CNBC anchor Maria Bartiromo

The CNBC business anchor looks at the negotiations over the “fiscal cliff” issue that the U.S. is now facing.

One of the most influential voices on Wall Street, Maria Bartiromo is CNBC's business news anchor. She hosts the network's Closing Bell and the nationally-syndicated Wall Street Journal Report, for which she is also managing editor. She's a writer for several business magazines and author of three books, including The Weekend That Changed Wall Street. A two-time Emmy winner, Bartiromo was the first journalist to report live on a daily basis from the floor of the New York Stock Exchange and the first to be inducted into the Cable Hall of Fame. She was previously a producer, writer and assignment editor with CNN Business News.


Tavis: Always pleased to welcome Maria Bartiromo to this program. In addition to her column in “USA Today” and the syndicated series “Wall Street Journal Report,” she is, of course, host of “Closing Bell with Maria Bartiromo” on CNBC and joins us tonight from where else – New York City. Maria, good to have you back on the program.

Maria Bartiromo: Hi there, Tavis, good to be with you.

Tavis: So amidst all this fiscal cliff conversation and drama, what happened at the closing bell today?

Bartiromo: Well, today we actually saw a pretty good rally in stocks. There was some rhetoric over the weekend that seemed that the two sides, the Republicans and the Democrats, along with the president, have the will to come together on these very important issues surrounding the fiscal cliff.

But as you know, Tavis, it’s been very much a rocky situation as investors wait and anticipate any outgoing talks or any resulting talks from this conversation over the fiscal cliff, so we’re not there yet at all. The market’s still down 5 percent since the reelection of the president because of these uncertainties about compromise.

Tavis: To your point, I was watching your “Wall Street Journal” program this weekend, as I do every weekend when I’m in town. So you had this conversation this weekend, I wake up this morning and look at all the major newspapers, “New York Times” headline, “Investors Rush to Beat Threat of Higher Taxes,” “Wall Street Journal” headline, “Investments Fall Off a Cliff.”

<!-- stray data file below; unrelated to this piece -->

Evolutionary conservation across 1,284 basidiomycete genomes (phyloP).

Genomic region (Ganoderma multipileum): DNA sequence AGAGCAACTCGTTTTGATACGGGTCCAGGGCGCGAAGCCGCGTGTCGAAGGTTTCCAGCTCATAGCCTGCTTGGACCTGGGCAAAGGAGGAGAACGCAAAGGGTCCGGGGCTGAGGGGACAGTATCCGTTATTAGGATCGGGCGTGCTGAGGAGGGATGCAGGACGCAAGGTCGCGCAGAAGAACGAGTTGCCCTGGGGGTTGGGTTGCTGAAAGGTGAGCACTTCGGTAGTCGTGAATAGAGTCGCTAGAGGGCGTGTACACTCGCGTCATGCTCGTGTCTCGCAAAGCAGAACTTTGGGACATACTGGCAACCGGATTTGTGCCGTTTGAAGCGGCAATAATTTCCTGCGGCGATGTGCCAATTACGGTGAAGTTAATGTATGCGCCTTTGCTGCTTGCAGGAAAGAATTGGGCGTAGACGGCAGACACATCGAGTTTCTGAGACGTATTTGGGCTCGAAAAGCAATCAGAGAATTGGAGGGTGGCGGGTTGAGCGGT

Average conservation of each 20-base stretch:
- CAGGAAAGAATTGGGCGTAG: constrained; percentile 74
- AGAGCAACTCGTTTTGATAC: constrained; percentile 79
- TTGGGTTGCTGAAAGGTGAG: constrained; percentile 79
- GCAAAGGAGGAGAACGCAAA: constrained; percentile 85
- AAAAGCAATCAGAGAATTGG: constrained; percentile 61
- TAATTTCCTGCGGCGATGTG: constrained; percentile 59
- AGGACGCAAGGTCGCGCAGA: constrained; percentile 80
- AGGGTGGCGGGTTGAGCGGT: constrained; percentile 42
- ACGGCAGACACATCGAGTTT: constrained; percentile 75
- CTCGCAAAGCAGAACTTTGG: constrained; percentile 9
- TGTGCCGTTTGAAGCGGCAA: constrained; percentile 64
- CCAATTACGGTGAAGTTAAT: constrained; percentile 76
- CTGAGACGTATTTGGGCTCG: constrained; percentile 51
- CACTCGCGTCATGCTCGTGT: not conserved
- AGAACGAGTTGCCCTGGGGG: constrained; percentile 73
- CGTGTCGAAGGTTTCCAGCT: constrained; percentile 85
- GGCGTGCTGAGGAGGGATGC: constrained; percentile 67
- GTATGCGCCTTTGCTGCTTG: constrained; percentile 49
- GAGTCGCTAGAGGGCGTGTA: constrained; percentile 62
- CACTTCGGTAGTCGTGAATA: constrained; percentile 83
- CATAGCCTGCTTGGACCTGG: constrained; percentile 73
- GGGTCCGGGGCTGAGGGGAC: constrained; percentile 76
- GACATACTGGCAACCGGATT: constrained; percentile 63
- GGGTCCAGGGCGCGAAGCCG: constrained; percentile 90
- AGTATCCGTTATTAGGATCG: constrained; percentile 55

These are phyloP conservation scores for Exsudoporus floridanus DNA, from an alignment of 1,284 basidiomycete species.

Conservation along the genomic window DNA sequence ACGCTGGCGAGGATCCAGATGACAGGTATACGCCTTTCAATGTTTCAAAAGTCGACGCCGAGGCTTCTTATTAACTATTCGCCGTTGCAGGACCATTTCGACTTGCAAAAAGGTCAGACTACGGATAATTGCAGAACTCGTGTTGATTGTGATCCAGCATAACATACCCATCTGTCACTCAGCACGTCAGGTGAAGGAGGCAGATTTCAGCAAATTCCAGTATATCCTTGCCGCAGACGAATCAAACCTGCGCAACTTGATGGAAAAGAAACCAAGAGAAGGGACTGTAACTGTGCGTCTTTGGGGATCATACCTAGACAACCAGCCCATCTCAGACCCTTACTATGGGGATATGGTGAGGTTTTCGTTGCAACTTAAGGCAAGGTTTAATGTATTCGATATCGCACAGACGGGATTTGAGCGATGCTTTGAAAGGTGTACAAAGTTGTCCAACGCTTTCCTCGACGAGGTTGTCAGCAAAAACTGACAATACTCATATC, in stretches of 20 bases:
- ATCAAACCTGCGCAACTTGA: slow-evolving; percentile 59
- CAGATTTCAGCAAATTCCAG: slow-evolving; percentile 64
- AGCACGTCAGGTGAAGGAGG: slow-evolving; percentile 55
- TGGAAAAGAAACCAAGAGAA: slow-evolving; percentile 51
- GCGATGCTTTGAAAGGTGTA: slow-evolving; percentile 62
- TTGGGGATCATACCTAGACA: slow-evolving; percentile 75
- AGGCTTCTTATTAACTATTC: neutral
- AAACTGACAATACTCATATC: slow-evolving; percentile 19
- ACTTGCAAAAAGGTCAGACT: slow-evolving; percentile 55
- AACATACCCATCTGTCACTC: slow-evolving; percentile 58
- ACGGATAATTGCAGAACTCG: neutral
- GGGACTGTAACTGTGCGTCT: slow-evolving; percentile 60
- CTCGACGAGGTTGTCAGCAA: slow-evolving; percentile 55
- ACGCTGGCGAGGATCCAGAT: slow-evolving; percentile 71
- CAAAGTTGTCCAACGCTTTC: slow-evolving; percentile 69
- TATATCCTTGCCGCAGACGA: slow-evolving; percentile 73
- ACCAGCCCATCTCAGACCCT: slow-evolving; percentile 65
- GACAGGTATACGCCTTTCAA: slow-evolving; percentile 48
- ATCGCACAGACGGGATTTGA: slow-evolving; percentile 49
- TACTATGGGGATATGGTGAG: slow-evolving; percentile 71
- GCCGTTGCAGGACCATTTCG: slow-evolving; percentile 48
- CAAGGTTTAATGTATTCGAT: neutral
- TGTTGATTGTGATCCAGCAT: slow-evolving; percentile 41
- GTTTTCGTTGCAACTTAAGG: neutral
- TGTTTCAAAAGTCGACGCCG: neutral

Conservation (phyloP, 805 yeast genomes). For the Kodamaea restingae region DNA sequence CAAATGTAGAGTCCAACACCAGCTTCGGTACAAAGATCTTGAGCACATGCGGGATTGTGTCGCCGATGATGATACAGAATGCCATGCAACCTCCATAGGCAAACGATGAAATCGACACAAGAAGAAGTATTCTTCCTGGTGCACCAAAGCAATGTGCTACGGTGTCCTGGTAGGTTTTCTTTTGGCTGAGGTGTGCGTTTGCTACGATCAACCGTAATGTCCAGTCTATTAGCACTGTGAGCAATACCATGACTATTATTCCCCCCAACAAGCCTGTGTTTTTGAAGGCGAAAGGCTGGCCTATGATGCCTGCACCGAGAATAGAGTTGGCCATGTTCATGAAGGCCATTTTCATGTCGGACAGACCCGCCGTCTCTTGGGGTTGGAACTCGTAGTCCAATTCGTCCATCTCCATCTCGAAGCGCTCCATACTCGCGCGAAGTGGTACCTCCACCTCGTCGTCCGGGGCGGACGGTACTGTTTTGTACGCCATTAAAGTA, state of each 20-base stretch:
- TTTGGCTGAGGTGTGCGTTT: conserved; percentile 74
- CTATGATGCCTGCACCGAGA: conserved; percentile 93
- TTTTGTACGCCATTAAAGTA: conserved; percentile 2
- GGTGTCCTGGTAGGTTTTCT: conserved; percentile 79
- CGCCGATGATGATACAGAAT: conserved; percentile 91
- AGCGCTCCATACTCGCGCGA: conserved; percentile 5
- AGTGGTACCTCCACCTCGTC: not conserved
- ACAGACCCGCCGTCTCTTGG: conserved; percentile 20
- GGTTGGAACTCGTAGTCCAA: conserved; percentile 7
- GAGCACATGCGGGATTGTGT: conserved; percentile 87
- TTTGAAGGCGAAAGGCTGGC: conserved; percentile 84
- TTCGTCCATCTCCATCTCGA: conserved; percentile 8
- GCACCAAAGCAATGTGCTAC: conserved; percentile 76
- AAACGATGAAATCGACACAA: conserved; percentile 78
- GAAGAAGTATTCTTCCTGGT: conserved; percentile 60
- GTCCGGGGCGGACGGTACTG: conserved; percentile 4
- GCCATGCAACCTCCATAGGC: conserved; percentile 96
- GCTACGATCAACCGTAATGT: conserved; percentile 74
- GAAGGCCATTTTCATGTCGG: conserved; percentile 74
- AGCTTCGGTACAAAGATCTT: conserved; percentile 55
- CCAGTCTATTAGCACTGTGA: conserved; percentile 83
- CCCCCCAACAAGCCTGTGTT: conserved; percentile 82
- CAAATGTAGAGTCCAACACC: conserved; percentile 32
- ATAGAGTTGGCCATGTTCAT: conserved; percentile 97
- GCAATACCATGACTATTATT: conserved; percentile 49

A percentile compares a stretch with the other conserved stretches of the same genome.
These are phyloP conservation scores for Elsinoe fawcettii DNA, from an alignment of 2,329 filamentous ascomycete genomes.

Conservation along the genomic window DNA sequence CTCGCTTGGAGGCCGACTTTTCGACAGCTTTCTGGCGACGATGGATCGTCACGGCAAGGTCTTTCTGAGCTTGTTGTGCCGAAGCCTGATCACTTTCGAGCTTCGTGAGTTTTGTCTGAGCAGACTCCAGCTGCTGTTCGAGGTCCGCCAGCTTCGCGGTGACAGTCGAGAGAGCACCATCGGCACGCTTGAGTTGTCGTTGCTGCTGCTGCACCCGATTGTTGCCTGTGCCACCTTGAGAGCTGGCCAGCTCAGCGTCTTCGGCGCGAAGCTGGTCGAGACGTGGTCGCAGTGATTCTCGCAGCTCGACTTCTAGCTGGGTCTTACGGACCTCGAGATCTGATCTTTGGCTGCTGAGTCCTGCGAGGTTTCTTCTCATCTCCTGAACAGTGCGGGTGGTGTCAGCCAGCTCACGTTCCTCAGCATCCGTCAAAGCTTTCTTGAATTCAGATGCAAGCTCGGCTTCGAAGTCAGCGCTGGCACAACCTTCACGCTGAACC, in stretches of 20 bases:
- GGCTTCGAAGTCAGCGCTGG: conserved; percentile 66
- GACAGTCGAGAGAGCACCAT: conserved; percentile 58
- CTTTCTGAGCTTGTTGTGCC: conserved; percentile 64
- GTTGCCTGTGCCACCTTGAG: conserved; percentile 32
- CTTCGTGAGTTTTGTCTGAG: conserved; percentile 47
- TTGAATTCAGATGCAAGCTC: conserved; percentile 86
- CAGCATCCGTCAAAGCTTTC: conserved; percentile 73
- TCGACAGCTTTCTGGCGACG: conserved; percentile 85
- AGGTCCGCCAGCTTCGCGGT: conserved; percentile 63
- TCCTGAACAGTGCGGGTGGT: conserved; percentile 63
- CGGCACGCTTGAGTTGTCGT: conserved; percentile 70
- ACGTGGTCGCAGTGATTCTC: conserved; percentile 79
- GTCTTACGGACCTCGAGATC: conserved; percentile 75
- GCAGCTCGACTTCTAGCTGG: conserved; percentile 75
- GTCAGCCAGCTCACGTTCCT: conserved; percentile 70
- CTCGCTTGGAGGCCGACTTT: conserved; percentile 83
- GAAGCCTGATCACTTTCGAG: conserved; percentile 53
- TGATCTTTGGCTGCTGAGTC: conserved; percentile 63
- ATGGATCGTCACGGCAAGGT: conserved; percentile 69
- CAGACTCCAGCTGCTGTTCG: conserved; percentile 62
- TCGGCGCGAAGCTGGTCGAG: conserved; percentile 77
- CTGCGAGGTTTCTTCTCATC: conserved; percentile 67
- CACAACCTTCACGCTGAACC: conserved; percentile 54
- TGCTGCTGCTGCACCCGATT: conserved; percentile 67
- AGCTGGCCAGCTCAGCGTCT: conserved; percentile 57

Tell me more about what investors are doing or not doing, as it were, until they can figure out where we’re going.

Bartiromo: Well, the so-called fiscal cliff is, of course, when the Bush tax cuts will expire at year end. That will mean the largest tax increase in all incomes, virtually 90 percent of incomes, coinciding with the elimination of spending programs to the tune of $600 billion.

The fear is that we are going to see the weight of the higher expense on folks because of higher taxes coincide with these spending programs – as you know, the federal government is a big customer for corporate America, and the federal government pays defense companies, construction companies, infrastructure companies, for certain work to be completed.

At the end of the year, those federal dollars will go away as an automatic occurrence. So everyone is trying to figure out what the impact of that will be. Most economists will tell you if we do go over the fiscal cliff and nothing is done about those tax rates and those spending programs going away, we will go into a recession in 2013. That’s one concern.

Put that concern on the sidelines for a moment. The other concern right now is I think the investment community recognizes taxes are going higher. So whether you’re talking about your ordinary income or your dividends or your capital gains, if you sell stocks now and you make money on those stocks, clearly you will pay a lower tax than you will in 2013.

So I think the uncertainty of where tax rates will be next year is really the biggest issue for corporate America sitting on cash. There’s $3.5 trillion of cash on balance sheets right now. Companies are not spending it. You could imagine – I understand why they’re sitting on it, because they’re just not sure what their economic story will look like in 2013.

They don’t know where their tax rates are going to be, and they don’t know if we are going to see those spending programs cut, which will lead to layoffs. Many of those companies will look at their situations and say, okay, the federal money is going away. I will not need this set of employees anymore. I will have to lay off.

So both of these concerns as they relate to the fiscal cliff and the automatic issues that are going to happen, as well as the fact that we are seeing higher taxes in 2013, that’s pushing investors to sell today and think about it later.

Tavis: Okay, so however this turns out, it’s pretty clear to me as I’m sure it is to you and everybody else in Wall Street, there will be some spending cuts in this country. The president, last week, when he talked to the media, used that wonderful phrase “entitlement reform” that everybody wants to use, which, as you know, is just a fancy term for “cuts.”